Two years ago, when Ezra Ezzard was just starting his new media company, he was on a trip to Berlin where he met filmmakers Nicolas Champeaux and Gilles Port. They told him about a project they were working on, a documentary focused on the 1963-64 trial of South African leader Nelson Mandela that included newly restored audio from the courtroom.

Ezzard thought the film sounded perfect for his new venture, Artification.

“As one of the only African-American men and one of the only people of color in distribution of films globally, I felt like I needed a space for our stories in the distribution pipeline. I knew this was the type of film I wanted to represent the company,” says Ezzard.  

Artification acquired the film. The State Against Mandela & The Others opens a one-week run at the IFC Center in New York City on Feb. 19.

It’s no coincidence that the bow coincides with Black History Month and the 30th anniversary of Mandela’s release from prison, which was celebrated earlier this month.

Champeaux and Port revisit the so-called Rivonia Trial that included Mandela and more than half a dozen other co-defendants, members of the African National Congress. They faced the death penalty for charges of sabotage against the apartheid government.

Mandela delivered a moving three-hour opening, and his closing remarks have long been revered for their power and simplicity. It was a grueling nine-month trial. Ezzard notes Mandela’s mentor spent 48 hours on the stand.

For the film, which flips between the past and present day, the filmmakers played restored audio from the trial for several of the surviving codefendants, lawyers and loved ones of those on trial, including the late Winnie Mandela, the ANC leader’s ex-wife.

“Watching her was probably one of the more impactful moments of the film,” says Ezzard. “I could see the smile on Winnie Mandela’s face hearing Nelson’s voice. It really does something to you. It’s inspiring, I would say.” It was Winnie Mandela’s final film appearance before her death in 2018.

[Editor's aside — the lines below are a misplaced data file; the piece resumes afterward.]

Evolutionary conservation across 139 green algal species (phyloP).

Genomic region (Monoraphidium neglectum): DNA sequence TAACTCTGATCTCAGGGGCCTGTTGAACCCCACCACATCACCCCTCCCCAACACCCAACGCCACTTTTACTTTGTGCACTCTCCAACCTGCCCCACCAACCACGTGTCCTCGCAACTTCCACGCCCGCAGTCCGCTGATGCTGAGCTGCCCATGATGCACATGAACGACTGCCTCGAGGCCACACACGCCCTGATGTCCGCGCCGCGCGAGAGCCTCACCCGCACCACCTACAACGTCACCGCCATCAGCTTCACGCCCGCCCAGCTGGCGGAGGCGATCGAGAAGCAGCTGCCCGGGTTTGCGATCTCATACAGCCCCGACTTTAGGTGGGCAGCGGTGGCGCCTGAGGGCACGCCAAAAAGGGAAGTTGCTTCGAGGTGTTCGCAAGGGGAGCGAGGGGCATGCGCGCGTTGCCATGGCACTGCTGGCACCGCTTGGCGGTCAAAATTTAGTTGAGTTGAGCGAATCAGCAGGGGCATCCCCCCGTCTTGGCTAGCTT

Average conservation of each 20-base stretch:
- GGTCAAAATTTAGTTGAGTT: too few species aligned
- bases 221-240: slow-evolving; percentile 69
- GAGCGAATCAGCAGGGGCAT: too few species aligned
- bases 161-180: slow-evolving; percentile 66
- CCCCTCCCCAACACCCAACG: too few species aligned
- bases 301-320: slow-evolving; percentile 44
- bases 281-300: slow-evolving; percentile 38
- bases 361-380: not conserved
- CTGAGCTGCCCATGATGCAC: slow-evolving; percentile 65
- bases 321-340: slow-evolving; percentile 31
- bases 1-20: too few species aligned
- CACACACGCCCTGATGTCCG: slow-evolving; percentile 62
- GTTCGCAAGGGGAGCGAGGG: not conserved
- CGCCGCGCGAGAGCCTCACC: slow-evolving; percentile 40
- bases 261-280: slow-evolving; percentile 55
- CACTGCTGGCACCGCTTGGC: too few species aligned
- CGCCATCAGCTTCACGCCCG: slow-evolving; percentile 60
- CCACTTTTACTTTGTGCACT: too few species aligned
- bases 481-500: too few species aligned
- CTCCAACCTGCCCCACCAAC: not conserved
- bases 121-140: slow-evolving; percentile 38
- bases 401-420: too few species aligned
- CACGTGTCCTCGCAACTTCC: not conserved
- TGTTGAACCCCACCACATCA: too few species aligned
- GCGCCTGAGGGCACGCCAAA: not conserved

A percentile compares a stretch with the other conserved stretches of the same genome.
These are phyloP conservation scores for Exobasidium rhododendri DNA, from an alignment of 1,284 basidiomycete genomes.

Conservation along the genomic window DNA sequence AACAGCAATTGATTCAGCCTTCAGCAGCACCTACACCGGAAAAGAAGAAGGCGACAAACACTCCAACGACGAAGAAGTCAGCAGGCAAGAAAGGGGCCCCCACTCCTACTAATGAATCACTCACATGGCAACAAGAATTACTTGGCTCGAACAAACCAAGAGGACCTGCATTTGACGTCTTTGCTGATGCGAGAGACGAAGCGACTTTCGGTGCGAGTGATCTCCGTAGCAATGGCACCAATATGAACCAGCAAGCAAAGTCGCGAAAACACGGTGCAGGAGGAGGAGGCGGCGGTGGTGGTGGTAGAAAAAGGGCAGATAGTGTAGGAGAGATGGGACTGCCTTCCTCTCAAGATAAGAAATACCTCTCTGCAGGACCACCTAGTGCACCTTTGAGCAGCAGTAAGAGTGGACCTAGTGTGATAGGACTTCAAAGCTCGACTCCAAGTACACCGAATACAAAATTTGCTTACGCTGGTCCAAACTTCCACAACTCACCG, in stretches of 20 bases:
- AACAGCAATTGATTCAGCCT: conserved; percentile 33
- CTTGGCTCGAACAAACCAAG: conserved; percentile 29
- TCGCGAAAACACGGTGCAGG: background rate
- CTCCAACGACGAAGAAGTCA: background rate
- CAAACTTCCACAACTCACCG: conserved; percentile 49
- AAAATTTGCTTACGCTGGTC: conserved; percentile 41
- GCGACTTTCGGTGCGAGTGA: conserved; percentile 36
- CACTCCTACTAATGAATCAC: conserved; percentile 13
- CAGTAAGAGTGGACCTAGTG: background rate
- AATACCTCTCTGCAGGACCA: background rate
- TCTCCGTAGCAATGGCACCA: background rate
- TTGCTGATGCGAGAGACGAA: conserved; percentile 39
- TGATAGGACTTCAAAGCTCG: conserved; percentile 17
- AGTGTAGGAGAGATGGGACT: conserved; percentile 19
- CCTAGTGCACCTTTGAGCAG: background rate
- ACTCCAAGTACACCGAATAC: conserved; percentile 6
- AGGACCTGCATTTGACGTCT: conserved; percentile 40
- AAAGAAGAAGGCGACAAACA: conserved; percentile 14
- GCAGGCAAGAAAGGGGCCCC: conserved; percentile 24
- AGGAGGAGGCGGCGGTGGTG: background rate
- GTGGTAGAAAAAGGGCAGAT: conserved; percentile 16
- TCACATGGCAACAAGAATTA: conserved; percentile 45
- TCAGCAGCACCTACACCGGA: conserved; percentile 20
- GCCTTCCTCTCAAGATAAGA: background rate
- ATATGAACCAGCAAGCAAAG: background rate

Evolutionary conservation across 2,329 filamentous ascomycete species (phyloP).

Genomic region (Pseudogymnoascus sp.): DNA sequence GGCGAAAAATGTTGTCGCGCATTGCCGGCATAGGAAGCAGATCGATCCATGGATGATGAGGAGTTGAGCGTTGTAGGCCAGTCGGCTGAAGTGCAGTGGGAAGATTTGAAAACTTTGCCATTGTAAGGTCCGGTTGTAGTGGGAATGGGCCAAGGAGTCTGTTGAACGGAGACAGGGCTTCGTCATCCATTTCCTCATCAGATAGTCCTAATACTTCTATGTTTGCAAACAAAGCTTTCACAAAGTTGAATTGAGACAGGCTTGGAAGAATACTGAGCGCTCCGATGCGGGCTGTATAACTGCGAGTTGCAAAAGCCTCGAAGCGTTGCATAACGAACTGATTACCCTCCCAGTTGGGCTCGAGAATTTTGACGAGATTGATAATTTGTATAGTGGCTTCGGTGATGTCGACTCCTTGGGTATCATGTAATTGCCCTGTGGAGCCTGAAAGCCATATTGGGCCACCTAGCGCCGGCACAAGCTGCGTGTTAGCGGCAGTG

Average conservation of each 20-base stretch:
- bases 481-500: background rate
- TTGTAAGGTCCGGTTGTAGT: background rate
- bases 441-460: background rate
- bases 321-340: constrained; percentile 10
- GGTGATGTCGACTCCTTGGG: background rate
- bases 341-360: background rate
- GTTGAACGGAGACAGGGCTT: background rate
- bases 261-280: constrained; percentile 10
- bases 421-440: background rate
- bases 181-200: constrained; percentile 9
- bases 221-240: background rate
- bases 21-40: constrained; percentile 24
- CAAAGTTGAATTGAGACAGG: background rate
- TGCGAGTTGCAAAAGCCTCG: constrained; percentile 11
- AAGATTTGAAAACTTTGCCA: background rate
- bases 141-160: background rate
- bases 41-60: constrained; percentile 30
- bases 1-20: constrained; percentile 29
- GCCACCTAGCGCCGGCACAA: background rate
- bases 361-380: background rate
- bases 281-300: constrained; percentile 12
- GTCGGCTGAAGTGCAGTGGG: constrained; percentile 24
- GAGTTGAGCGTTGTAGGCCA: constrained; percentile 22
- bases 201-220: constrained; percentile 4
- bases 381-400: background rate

State, an official selection of the Festival de Cannes, is the second film distributed by Artification. System K, released last year, was a New York Times Critic’s Pick, profiling the world of performance art in Democratic Republic of the Congo’s capital city, Kinshasa.  

Ezzard became interested in starting a distribution company in 2015, when the hashtag #OscarsSoWhite was born. “I always said that was the wrong conversation to have. The conversation I said we should be having was that the distributors were so white,” Ezzard says.

He notes that though State depicts events from more than half a century ago, its release feels timely.

“Especially after what’s happened in Ferguson, in South Carolina, around the world where we’re having black and brown bodies attacked by policemen just for being black and brown — this film allows us to look at the world through a different lens and find inspiration in how they came together in South Africa,” Ezzard says. “All the defendants weren’t South African or black or African. They unified to bring about change.”

This article was written by Toni Fitzgerald from Forbes and was legally licensed through the NewsCred publisher network. Please direct all licensing questions to

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